- Jesus rose from the dead. He was exalted to the right hand of God. This speaks to our future when Jesus returns, and we are raised to a new body and a new world.
There are several salient points to observe from Paul’s summary of “The Gospel.” First, he was only passing on what he had received. He was being faithful to the authentic and authoritative witness of the twelve apostles who walked with Jesus during his life, stood by him in his death, and witnessed him alive through the resurrection. This was not Paul’s Gospel but “The Gospel.”
Second, it was “of first importance.” This was not tangential theological blather. It was—it is—the core of the message of Jesus.
Third, this was all predicted by the ancient texts of the Old Testament. What are the implications of these observations?
A. We are saved by grace through faith. The good news of Jesus declares that we are saved despite our sins, not because of our goodness. That is good news indeed since none of us can reach the moral purity of God or earn a place in his heaven. It is a gift given, not a reward achieved. Or to put it more colloquially, Christianity is about what Jesus has done, not what we have to do.
B. “The Gospel” is history not philosophy. It’s real. It’s a verifiable historical event, not a philosophical pathway that few can find. Moreover, we are not called to believe the right things or follow the right rules. We are invited to allegiance and loyalty to the right person. How?
C. “The Gospel” is our pathway. Just as Jesus died, was buried, and rose again, so too do we. It is imaged in immersion at the beginning of our faith journey (Romans 6:3-6). The self-abnegation and sacrifice of Jesus is the crowning call of every disciple: “For whoever wants to save their life will lose it, but whoever loses their life for me and for the gospel will save it” (Mark 8:35).
Any proclamation of the gospel that deviates from these core concepts is a false gospel. Paul’s most famous tirade against such false gospels is found in Galatians 1:6-9:
I am astonished that you are so quickly deserting the one who called you to live in the grace of Christ and are turning to a different gospel—which is really no gospel at all. Evidently some people are throwing you into confusion and are trying to pervert the gospel of Christ. But even if we or an angel from heaven should preach a gospel other than the one we preached to you, let them be under God’s curse! As we have already said, so now I say again: If anybody is preaching to you a gospel other than what you accepted, let them be under God’s curse!
Why does the “Authentic Gospel” matter so much? Because of point “C” above. “The Gospel” is not philosophy, it is a call to loyalty, allegiance, obedience. If we have the wrong gospel, we wind up with a lifestyle that is disloyal to Jesus. Paul put it this way: “Whatever happens, conduct yourselves in a manner worthy of the gospel of Christ. Then, whether I come and see you or only hear about you in my absence, I will know that you stand firm in the one Spirit, striving together as one for the faith of the gospel” (Philippians 1:27, emphasis mine). Or again: “Because our gospel came to you not simply with words but also with power, with the Holy Spirit and deep conviction. You know how we lived among you for your sake” (1 Thessalonians 1:5). Our behavior impacts our proclamation, as Peter found out so painfully (Galatians 2:14).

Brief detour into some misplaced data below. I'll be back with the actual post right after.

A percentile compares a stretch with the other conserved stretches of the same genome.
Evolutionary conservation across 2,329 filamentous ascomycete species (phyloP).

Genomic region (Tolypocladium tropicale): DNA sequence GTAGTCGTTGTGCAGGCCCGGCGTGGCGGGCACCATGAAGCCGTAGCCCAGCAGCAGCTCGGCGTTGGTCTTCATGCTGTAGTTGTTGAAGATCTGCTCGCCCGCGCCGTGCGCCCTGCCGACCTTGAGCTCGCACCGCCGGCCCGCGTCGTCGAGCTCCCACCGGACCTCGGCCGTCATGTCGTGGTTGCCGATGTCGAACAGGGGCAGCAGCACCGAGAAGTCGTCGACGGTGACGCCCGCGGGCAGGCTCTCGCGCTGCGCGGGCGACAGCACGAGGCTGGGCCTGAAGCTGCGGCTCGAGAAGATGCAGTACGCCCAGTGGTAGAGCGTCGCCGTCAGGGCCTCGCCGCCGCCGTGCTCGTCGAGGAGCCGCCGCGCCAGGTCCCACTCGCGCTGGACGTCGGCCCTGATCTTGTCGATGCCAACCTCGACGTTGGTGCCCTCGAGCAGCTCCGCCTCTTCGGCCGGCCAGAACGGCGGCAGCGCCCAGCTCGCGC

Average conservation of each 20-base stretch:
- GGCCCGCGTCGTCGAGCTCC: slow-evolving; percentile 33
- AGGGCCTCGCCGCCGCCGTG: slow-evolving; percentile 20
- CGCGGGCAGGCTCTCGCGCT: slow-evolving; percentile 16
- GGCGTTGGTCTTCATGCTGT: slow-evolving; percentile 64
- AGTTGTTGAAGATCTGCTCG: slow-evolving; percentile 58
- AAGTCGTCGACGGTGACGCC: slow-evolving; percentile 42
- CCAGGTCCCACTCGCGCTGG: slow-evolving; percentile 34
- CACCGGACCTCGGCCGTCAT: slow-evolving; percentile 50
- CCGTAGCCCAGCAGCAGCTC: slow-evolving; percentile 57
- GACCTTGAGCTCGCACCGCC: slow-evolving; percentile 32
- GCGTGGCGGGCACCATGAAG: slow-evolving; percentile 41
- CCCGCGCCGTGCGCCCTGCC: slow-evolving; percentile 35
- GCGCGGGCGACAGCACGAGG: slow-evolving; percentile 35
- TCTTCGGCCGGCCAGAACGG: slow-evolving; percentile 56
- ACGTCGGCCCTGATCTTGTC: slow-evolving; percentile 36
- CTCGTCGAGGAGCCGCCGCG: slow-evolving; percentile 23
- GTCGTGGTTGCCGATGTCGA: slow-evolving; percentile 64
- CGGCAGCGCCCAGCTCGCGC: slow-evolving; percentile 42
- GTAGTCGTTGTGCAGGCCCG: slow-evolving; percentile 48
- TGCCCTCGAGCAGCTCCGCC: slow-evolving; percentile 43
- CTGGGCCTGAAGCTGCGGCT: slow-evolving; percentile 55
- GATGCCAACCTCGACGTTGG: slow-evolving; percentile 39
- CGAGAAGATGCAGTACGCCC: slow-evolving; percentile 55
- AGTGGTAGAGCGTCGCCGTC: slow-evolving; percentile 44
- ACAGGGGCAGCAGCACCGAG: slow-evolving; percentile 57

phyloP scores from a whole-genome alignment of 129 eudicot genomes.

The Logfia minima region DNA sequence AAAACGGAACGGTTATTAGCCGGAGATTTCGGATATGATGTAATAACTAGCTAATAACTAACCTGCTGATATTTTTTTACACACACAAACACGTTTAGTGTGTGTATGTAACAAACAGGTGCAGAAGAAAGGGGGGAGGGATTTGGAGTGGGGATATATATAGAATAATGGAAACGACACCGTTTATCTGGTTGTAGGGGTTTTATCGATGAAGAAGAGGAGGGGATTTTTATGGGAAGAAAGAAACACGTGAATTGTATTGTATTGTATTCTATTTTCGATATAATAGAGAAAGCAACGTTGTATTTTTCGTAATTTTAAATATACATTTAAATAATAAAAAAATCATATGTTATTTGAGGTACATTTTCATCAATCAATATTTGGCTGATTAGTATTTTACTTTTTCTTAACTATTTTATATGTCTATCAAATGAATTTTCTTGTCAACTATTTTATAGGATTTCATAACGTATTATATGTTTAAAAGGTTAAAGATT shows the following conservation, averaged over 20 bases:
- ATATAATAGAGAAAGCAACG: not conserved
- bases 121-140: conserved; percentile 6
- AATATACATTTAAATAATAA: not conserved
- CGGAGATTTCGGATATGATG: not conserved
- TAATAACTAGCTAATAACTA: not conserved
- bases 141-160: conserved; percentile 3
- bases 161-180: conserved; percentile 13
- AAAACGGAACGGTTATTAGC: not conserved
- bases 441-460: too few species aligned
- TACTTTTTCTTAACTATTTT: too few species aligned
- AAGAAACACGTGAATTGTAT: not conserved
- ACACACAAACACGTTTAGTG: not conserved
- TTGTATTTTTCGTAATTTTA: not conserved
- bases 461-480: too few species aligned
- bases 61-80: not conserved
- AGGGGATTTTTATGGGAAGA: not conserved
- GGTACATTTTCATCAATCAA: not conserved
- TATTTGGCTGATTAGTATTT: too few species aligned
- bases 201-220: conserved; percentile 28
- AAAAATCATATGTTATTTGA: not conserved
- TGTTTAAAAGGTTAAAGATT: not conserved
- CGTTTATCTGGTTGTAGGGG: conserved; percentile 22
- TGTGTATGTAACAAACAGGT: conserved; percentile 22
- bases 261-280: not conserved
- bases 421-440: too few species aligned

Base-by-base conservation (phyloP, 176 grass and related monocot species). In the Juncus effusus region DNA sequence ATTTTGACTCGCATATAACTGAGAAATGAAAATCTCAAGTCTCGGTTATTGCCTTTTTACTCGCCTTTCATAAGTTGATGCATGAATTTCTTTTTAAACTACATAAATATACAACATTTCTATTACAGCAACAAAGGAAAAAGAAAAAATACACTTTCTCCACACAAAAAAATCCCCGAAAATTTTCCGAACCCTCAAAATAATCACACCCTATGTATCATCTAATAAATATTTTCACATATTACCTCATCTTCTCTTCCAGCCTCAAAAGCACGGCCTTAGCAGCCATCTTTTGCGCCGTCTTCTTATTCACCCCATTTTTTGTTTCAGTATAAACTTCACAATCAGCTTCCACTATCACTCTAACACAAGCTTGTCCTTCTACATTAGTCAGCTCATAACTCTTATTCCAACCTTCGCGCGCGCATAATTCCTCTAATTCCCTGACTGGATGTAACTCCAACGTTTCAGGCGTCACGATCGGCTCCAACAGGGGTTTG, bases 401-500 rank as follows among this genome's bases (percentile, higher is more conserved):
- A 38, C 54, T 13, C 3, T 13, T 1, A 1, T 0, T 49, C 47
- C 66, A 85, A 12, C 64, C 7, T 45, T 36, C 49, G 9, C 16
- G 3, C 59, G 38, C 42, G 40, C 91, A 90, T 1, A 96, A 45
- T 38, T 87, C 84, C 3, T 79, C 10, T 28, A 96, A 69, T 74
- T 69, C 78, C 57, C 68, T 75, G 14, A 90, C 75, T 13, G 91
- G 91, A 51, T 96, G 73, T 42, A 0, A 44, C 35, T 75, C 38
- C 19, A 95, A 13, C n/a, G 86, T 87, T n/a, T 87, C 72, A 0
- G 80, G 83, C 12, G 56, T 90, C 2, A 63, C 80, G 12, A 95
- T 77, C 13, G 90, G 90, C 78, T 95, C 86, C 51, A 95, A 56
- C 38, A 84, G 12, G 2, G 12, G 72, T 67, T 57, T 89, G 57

So, let’s get to the truth of the matter. What behavior demonstrates our fidelity to the true gospel? Well, by sheer statistics, it is the announcement of the good news of Jesus Christ. Of the 76 uses of gospel in the New Testament, 49 times it is connected to our verbal, public declaration of the death, burial, and resurrection of Jesus (Matthew 4:23; 9:35; 24:14; 26:13; Mark 1:14; 13:10; 14:9; 16:15; Acts 15:7; 20:24; Romans 10:16; 15:16, 19; 16:25; 1 Corinthians 9:14 [twice]; 16, 18 [twice], 23; 15:1; 2 Corinthians 2:12; 8:18; 9:13; 10:14; 11:4, 7; Galatians 1:6-9 [twice]; 2:2, 5, 7; Ephesians 1:13; 3:6-7; 6:15, 19; Philippians 1:5, 7, 12, 16, 27; Colossians 1:5, 23; 1 Thessalonians 2:2, 4, 8, 9; 2 Timothy 2:8; Revelation 14:6).
Simply put, if you are not announcing the good news of Jesus Christ, do you really believe it is good news? Seriously, would you date someone without changing your status on social media? Would you play a professional sport without wearing the team’s jersey? Would you go on a great vacation, buy a new pet, go to a concert, or get a new car and not share the good news with those you care about? This kind of common sense leaches out in Paul’s opening foray of Romans 1:16, “For I am not ashamed of the gospel, because it is the power of God that brings salvation to everyone who believes: first to the Jew, then to the Gentile.” The Authentic Gospel is authenticated when you share it with those around you.
Let me leave you with this question: What evidence is there that you believe the Authentic Gospel by sharing the good news with those you love?
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Mark E. Moore serves as teaching pastor at Christ’s Church of the Valley in Peoria, Arizona, and is author of Core52: A Fifteen-Minute Daily Guide to Build Your Bible IQ in a Year and Quest 52: A Fifteen-Minute-a-Day Yearlong Pursuit of Jesus.